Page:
As for Tomorrow
A Book by Diana Neutze
I met Diana Neutze when her publicist wrote me. He found my website and wanted me to read and review her book.
Job changes and apartment moves kept getting in the way. But eventually the book turned up again. I'm pleased to list it on my website.
New Zealander Diana Neutze was in her late 20s, living in London with her husband and young son, when she discovered that she had multiple sclerosis. More than three decades later, wheelchair-bound and largely confined to her Christchurch home, she has told her remarkable story. Fiercely independent and passionately determined, she has fought the illness with every psychological and physical weapon in her armory. As For Tomorrow, I Cannot Say is a tribute to the power of the human spirit.
Born and educated in Christchurch, Diana Neutze has a PhD in English and was for many years a tutor at the University of Canterbury. She is the co-author of Design for a Century: A History of the School of engineering, University of Canterbury 1887-1987. Her poetry has appeared in Australian, American and New Zealand journals and her collection of poems, Unwinding the Labyrinth, was published in 1997.
What Others Have Said
"I have written this, more than 40,000 words, with one finger in just over a month. It has flowed out of me so fast, I can only conclude that I needed to tell my story."
"It's difficult to write of your own misfortunes without self-pity. It's also difficult to live with long illness without becoming self-centered. Diana Neutze's autobiography of multiple sclerosis, though, shows that both are possible. Neutze is a New Zealand poet and historian, who contracted MS in her 20s but who managed to teach at university, publish several books and travel overseas, in spite of continually having to adjust to physical degeneration. Given the unforgiving nature of her disease, Neutze's achievements
show admirable strength of character, but read her book, and you'll quickly realize that, even better, her outlook is suffused with humor (often directed at her predicament), and an abiding interest in other people. This humility lifts Neutze's book from being a mere chronicle of an illness, into a manifesto of spunk. As a chronicle, it is successful enough. Indeed, it illuminates the inner and outer lives of the multiple sclerosis victim with sensitivity and perception. Reading it, I felt privileged to be admitted to her private world, and grateful for her insights into life with a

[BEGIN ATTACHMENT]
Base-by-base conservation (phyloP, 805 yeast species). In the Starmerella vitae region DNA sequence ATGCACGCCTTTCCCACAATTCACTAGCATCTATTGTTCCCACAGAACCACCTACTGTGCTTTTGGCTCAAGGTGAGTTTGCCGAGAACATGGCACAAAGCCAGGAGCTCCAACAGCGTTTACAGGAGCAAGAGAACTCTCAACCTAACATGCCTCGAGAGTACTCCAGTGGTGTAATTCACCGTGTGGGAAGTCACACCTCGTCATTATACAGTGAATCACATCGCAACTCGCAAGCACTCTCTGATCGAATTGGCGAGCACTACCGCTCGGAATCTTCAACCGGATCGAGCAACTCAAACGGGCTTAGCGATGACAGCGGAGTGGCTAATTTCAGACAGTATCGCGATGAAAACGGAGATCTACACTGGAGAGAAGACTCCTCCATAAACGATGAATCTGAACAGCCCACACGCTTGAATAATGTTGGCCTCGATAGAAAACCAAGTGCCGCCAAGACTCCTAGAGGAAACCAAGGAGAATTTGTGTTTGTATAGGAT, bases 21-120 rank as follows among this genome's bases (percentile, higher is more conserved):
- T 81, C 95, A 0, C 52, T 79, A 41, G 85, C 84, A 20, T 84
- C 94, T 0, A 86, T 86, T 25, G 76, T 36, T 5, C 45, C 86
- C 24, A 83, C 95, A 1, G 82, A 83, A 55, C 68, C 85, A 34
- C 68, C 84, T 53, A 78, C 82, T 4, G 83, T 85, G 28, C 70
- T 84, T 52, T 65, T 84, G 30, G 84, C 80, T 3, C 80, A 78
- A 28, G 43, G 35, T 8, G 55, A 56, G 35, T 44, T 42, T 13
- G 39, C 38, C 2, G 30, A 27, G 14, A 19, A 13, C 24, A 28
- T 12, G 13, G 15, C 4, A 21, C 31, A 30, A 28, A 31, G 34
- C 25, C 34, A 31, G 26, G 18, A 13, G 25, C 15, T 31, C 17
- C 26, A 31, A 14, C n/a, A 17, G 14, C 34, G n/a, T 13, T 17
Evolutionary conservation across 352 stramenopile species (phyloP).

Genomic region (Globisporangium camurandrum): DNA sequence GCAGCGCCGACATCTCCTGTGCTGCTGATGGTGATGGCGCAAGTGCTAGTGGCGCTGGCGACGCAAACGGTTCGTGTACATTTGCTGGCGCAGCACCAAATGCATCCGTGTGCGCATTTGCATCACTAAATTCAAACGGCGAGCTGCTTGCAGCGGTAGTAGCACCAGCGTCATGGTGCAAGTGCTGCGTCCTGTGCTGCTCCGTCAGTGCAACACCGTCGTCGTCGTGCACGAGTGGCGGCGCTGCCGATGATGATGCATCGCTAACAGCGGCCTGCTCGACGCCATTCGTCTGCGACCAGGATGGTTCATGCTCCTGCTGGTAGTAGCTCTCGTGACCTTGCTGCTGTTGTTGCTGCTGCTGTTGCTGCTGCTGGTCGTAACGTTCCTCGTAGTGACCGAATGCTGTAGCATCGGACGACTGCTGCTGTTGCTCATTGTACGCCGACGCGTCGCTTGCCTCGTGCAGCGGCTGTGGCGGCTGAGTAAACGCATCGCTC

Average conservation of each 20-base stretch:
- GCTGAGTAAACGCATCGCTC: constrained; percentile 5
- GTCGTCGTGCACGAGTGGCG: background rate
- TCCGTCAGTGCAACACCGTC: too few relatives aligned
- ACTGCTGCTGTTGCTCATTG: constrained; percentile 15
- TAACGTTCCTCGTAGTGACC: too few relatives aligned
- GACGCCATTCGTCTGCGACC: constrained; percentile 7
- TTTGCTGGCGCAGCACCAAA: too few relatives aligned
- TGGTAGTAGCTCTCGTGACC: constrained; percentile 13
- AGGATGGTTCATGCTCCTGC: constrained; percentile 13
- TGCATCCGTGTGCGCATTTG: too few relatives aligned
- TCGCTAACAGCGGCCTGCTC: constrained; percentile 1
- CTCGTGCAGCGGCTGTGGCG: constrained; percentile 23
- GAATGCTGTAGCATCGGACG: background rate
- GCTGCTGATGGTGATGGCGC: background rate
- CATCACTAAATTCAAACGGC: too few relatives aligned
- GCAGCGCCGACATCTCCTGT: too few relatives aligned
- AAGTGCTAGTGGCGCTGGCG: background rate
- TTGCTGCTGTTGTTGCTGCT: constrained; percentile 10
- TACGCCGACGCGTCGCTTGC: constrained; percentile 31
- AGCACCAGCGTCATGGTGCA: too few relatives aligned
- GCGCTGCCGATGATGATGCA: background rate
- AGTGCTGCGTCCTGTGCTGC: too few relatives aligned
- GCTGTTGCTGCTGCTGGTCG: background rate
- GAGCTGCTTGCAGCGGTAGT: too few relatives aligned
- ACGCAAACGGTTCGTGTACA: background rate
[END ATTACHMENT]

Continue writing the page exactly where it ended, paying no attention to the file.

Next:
severe disability. It is attractively written, witty, interesting, and sprinkled with poetry--which makes a successful book by anyone's standards. But the best thing about this little book is that "victim" isn't part of Neutze's vocabulary. By the time you've finished it, you won't be surprised to learn that the manuscript was typed with only one finger in a single month!"
"This book is a revelation and an inspiration. Also, it's often very funny. And that's not what you'd expect from a book detailing the ever-evolving effects of a terrible disease--multiple sclerosis. As For Tomorrow, I Cannot Say deserves to remain in print forever, as a classic resource. It's a revelation, because Diana Neutze describes her life so frankly. Her style is colorful, individual and crystal clear.
"Diana's story of the rampaging journey of multiple sclerosis, during which she taught, tutored, and fought her illness with every weapon in her spirit, is a story of courage, determination and extraordinary creativity. It is also a literary story, written in clear, lucid prose, with poetical insights, and humor."
"Reading this book was a little like being carried along by some unknown force.…In it Diana Neutze raises many of the issues with which people who have a chronic illness must wrestle. Loss of personhood; her dealings with the medical profession; the ways in which she had to modify her living; the response of those around her to her condition; the strategies and solutions that she used to overcome her problems; the desperate loneliness of her condition; her sources of enrichment; and the glorious ‘highs' she experienced
during her remissions are all clearly articulated in this wonderful piece of writing."
As for Tomorrow I Cannot Say: 33 Years with Multiple Sclerosis can be purchased from Amazon.com.
Multiple Sclerosis Pages On
This page created: